Tornado Warnings and Hail!

canyon

Canyonlands National Park

In much of California we have two basic seasons: winter and summer each about six months long. In the winter it may occasionally rain and we wear long sleeves and carry an outer layer.  In the summer, we wear short sleeves.

On this cross-country journey, I ran into a lot of unexpected weather. I wrote earlier about the snow over the Colorado mountains, the freezing conditions and 55mph gusts through Wyoming and South Dakota. Fortunately the East Coast and the South were more pleasant.

The day before arriving in Denver, I was surprised to learn that there was a serious tornado warning in Wyoming and Northern Colorado. In my lifetime I have only heard of one freak tornado that occurred in the San Francisco Bay Area about ten years ago. Once I hit Northern Colorado, the road signs indicated active tornado warnings. The freeway was full with both cars and trucks. I scanned the radio to try to learn more. I figured I would keep a lookout on the sky and see what the other vehicles were doing.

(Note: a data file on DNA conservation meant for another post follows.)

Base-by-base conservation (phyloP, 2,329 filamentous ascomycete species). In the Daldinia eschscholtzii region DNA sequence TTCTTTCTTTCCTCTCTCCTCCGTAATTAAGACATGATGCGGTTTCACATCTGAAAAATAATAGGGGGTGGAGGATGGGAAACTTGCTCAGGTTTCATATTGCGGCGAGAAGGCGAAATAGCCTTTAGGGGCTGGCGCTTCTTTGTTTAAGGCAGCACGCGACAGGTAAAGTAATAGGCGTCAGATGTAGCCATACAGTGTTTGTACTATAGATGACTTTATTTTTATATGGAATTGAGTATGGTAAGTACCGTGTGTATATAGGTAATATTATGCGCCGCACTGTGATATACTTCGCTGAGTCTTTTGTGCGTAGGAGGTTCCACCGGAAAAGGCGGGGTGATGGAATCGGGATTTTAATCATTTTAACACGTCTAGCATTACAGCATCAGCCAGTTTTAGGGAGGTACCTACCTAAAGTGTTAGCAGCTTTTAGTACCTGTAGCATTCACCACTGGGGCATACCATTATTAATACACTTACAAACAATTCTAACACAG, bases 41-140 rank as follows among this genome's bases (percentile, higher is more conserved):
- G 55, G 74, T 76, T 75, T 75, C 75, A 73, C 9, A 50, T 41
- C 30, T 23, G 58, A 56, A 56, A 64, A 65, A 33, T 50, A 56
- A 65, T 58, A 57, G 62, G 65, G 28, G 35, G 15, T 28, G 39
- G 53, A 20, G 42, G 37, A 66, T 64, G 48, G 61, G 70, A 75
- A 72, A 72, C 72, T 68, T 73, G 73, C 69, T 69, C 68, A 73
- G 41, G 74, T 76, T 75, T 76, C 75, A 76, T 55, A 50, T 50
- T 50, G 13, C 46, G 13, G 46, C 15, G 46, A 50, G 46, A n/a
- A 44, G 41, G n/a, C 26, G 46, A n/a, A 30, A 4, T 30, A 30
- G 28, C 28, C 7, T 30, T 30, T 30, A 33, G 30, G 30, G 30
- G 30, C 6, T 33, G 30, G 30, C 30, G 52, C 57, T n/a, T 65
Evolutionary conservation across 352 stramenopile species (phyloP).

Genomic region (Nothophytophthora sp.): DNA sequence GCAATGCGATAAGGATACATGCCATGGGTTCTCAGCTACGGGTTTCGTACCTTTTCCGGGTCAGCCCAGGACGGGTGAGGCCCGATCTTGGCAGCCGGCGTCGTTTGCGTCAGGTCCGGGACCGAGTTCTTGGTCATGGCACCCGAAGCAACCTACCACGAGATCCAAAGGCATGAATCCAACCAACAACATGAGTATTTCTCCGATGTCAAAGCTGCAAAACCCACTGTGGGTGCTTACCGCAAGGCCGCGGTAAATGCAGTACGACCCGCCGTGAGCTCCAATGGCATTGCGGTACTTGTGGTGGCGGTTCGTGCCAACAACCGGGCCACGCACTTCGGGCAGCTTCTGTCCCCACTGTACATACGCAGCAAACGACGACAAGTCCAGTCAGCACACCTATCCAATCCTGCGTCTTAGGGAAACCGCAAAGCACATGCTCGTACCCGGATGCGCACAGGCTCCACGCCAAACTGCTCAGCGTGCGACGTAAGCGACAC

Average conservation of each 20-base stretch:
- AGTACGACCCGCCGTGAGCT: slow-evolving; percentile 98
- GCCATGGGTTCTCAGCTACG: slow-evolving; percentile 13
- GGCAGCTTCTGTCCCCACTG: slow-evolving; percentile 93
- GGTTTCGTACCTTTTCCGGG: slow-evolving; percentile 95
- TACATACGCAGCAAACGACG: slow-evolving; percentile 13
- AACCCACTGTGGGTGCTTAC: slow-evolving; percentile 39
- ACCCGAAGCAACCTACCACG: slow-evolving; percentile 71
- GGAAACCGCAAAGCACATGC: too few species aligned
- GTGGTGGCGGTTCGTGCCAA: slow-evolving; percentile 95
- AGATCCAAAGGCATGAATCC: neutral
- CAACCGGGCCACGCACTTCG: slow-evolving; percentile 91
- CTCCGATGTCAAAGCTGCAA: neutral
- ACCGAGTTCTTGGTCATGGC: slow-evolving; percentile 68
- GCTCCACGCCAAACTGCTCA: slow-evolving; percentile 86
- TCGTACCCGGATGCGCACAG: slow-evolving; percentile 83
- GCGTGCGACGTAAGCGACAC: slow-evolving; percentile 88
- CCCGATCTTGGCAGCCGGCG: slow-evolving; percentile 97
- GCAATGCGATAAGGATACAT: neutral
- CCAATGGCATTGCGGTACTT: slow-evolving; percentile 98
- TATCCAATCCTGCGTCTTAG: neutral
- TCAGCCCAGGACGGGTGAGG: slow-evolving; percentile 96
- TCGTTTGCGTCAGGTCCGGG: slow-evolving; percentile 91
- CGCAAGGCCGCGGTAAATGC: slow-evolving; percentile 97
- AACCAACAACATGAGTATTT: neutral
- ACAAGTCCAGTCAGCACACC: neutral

After Colorado I spent a couple of days enjoying southern Utah. I went to Canyonlands National Park and while taking the picture above it started to hail. I luckily did not venture out on a hike and returned to my car. A few miles later I found quite a layer of hail on the road along with some serious precipitation and wind. The drive was a little scary as I knew two of my tires were not in particularly good condition and definitely not suited for “snow”. The conditions deteriorated after the photo was taken.

I was told by a local in Moab that it only rains typically around ten days a year.  All along this journey I have experienced unusual weather that I suspect may be caused by climate change.   Luckily I survived rain, wind, snow, hail and tornados.

Hail Accumulation in Utah

Hail Accumulation in Utah

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